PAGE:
The vulnerable companies are at high risk of defaulting on future ARO obligations—even if they operate in a long-term $80- to $90-per-barrel West Texas Intermediate (WTI) oil price environment while they continue to make promises of investor returns through dividends and share buybacks.
Future revolving credit facilities may face major impairments.
The situation may be worse than it appears. Companies may be understating AROs through mismanaged accounting and by delaying classification to the Alberta Energy Regulator (AER), which obscures the actual size of AROs.
Canadian oil and gas companies are failing to make plans to pay for $72 billion in future decommissioning liabilities for oil and gas wells, pipelines, and facilities. The cleanup liabilities, collectively referred to as asset retirement obligations (AROs), are likely to result in future corporate defaults, leaving the Canadian taxpayer to pay to resolve the mess.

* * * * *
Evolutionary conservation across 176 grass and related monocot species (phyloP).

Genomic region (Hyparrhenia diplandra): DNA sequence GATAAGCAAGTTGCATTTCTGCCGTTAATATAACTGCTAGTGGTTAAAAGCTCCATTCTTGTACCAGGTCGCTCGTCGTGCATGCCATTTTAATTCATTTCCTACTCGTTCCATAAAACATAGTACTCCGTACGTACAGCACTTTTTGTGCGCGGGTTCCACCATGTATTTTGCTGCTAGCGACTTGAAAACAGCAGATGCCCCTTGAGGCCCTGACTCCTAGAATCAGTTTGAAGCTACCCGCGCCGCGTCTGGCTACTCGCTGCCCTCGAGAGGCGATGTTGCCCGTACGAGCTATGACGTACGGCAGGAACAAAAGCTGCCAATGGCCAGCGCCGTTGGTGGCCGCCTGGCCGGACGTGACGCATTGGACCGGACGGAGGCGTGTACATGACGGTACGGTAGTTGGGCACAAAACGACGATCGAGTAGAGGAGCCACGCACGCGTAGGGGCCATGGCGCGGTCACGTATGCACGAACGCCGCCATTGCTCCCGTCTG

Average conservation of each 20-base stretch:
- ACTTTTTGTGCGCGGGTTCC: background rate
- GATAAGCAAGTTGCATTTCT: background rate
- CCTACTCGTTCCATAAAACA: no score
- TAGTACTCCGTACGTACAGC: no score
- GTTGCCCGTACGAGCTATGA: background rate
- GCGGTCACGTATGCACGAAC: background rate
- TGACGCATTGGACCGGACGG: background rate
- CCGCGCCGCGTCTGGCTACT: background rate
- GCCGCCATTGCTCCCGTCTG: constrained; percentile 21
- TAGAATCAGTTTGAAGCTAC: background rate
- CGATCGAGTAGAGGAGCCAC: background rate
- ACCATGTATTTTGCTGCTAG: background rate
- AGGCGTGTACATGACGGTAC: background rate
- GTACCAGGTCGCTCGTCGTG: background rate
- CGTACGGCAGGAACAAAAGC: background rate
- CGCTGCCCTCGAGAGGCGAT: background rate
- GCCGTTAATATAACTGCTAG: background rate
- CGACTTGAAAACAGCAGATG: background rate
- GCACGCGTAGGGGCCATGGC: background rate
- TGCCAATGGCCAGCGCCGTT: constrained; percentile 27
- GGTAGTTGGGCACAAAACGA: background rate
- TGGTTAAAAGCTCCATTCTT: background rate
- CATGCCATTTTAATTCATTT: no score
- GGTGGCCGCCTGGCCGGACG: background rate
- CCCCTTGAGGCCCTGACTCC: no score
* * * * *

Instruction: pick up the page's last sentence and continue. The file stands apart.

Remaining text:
Decommissioning liabilities are a major concern for the province of Alberta, which is burdened with more than 80 percent of AROs in Canada. More than 70 percent of the 459,000 wells in the province require closure work.
The full extent of the decommissioning liabilities problem may not be fully known, given the lack of transparency and reporting of AROs by oil and gas companies.
IEEFA conducted in-depth analysis of five of the 10 most vulnerable publicly listed small-cap oil and gas producers in Canada. The analysis found:
As the global energy system diversifies and transitions towards lower-carbon fuel sources, oil and gas decommissioning liabilities will become a more near-term issue than previously envisioned. The industry, with vigorous government oversight, must take effective and rapid action to avoid defaults and debt impairments that would force the Canadian taxpayer to bail out a broken system.